The Phnom Penh Municipal Court on Wednesday afternoon delayed announcing a verdict against a CNRP activist’s 16-year-old son, who is charged with incitement.
The teenager, the son of jailed opposition activist Kak Komphear, was arrested in June over online messages allegedly insulting public officials. The boy was also detained last year for trespassing, and attacked in public earlier this year.
His family says he has autism, and the 16-year-old appeared at times confused or disengaged while being questioned at his trial last month.
On Wednesday, defense lawyer Sam Sokong said the verdict, scheduled for an afternoon session, had been delayed. Sokong was yet to be informed of a new date. Staff at the court confirmed the postponement, but without giving details.
“The delay affects the rights of the child,” Sokong said.
The boy’s mother, Prum Chantha, said she was told the judge was busy in meetings.
“I don’t know what the court’s next procedure will be. I don’t know. I feel regretful and disappointed because I thought that the court [would] release my son today,” Chantha said.
She wanted her son back in school, rather than in jail, where he had told her he was having a hard time, she said.
“He said he can’t sleep well and he feels sick,” she said, adding that her son had kept repeating the same words and seemed forgetful. “He asked me, ‘Mom, when will I leave?’ I pity my son so much.”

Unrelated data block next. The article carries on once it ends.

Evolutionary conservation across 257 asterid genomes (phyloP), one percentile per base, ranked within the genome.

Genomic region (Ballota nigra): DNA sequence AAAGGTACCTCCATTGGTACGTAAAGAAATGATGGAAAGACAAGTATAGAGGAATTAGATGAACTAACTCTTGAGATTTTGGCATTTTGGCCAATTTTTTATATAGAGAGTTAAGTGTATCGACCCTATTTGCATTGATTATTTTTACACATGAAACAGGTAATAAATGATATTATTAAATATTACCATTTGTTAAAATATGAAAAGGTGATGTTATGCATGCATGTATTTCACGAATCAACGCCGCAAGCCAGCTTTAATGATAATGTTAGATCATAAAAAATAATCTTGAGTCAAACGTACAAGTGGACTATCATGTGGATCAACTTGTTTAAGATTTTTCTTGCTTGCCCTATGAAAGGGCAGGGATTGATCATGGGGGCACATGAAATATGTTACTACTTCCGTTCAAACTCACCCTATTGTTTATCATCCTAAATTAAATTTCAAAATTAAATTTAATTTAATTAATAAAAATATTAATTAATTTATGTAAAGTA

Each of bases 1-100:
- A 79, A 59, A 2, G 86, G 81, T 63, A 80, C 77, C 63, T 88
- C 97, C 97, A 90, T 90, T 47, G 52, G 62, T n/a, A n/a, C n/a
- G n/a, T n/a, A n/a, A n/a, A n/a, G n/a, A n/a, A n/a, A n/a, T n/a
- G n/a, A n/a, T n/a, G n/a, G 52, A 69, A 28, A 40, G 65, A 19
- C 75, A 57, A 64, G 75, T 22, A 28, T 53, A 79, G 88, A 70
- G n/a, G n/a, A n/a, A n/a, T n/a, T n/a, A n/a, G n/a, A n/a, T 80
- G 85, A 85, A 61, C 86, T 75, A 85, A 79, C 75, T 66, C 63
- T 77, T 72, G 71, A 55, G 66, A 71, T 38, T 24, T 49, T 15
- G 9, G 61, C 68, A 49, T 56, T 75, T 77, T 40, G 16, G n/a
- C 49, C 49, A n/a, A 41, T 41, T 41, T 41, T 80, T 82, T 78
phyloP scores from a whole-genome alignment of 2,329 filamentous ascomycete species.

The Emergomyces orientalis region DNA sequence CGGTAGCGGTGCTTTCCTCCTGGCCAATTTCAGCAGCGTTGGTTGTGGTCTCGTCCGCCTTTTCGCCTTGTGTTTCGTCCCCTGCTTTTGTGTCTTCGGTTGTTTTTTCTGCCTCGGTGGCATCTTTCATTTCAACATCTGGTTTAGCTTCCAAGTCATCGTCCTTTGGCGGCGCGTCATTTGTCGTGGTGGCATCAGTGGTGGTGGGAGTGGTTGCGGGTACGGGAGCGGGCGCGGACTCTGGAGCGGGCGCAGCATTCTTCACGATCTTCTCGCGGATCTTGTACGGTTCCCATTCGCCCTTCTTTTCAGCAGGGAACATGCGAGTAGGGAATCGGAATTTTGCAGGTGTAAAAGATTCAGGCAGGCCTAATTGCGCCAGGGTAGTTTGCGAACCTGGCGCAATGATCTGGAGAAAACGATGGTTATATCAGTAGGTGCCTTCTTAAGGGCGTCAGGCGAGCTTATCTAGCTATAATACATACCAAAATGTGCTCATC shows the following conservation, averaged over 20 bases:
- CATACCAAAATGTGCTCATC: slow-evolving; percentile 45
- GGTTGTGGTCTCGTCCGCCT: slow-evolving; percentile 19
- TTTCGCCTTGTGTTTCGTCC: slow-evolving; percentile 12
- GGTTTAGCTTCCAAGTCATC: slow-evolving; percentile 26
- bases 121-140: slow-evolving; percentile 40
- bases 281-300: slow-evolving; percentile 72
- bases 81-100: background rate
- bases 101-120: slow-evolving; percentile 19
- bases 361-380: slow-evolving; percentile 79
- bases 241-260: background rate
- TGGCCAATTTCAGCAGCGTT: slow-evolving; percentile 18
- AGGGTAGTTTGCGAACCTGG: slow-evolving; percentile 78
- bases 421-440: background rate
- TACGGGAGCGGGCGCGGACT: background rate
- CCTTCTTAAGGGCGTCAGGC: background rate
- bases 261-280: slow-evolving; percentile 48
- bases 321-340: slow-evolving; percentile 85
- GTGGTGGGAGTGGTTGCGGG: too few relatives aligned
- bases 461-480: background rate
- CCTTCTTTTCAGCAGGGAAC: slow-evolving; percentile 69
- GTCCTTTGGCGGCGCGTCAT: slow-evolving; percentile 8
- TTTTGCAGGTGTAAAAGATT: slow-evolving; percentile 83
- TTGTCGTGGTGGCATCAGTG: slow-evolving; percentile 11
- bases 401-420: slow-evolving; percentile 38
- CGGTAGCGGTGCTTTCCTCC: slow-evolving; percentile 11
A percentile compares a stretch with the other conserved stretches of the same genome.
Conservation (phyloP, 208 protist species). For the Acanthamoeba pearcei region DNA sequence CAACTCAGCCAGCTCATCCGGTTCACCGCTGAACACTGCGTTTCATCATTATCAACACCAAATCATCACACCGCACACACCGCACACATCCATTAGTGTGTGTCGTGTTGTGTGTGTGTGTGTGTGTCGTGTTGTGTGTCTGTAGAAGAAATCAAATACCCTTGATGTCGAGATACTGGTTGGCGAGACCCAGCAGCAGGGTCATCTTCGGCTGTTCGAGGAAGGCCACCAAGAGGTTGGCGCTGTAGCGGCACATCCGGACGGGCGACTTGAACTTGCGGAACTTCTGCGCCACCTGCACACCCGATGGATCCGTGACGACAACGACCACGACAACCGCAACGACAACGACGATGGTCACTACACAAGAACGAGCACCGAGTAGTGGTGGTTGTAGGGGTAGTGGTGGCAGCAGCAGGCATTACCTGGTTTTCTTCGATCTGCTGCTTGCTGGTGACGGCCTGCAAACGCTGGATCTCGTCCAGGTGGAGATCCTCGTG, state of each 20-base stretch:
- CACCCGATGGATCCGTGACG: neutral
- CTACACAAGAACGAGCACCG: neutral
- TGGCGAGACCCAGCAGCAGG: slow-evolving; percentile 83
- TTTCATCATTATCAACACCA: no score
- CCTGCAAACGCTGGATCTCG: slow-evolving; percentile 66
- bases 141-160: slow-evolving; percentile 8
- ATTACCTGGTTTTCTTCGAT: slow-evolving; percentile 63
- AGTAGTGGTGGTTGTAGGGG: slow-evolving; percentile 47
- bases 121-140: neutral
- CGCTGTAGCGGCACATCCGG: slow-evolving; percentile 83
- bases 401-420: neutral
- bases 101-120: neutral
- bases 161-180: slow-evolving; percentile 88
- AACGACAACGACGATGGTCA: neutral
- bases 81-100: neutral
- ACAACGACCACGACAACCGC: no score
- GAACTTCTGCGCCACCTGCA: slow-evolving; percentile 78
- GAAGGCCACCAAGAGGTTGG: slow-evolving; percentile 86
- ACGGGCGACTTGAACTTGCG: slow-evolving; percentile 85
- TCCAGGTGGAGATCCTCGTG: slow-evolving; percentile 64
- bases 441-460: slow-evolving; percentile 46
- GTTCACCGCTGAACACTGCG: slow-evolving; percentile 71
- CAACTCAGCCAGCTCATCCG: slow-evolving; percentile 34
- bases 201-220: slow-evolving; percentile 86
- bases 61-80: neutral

Cambodian Center for Human Rights executive director Chak Sopheap said the ongoing imprisonment affected the rights of the child. “All people have the right to get a fair trial, and especially children,” she said.
On June 24, around 20 officers surrounded the family’s house to arrest the teenager, according to his mother Chantha. Nine of them stormed the house, and took the boy away in a car without showing an arrest warrant, she said at the time.
He was caught for “red-handed” crimes involving Telegram and audio messages, a police official said at the time.
At his trial on September 29, the 16-year-old answered after repeated questioning: “I got angry and I hate the leaders.”
The prosecution also cast doubt on whether he had a mental illness as he could use Facebook and had accepted an invitation to a Telegram group.
“So, it means that he has a full state of mind. There is no proof showing that he has a mental illness or autism,” deputy prosecutor Kim Hongsan said in September.
Chantha, the boy’s mother, has been a frequent protester outside the Phnom Penh court since the arrest of his father, Komphear. Komphear was jailed last year as part of ongoing “mass trials” against opposition supporters.
The son was attacked by two unknown assailants in April, struck on the head with a brick in Meanchey district’s Boeng Tompun I commune, an assault his mother suspected was political.
Updated at 4:40 p.m. with quotes from Sam Sokong, Prum Chantha and Chak Sopheap.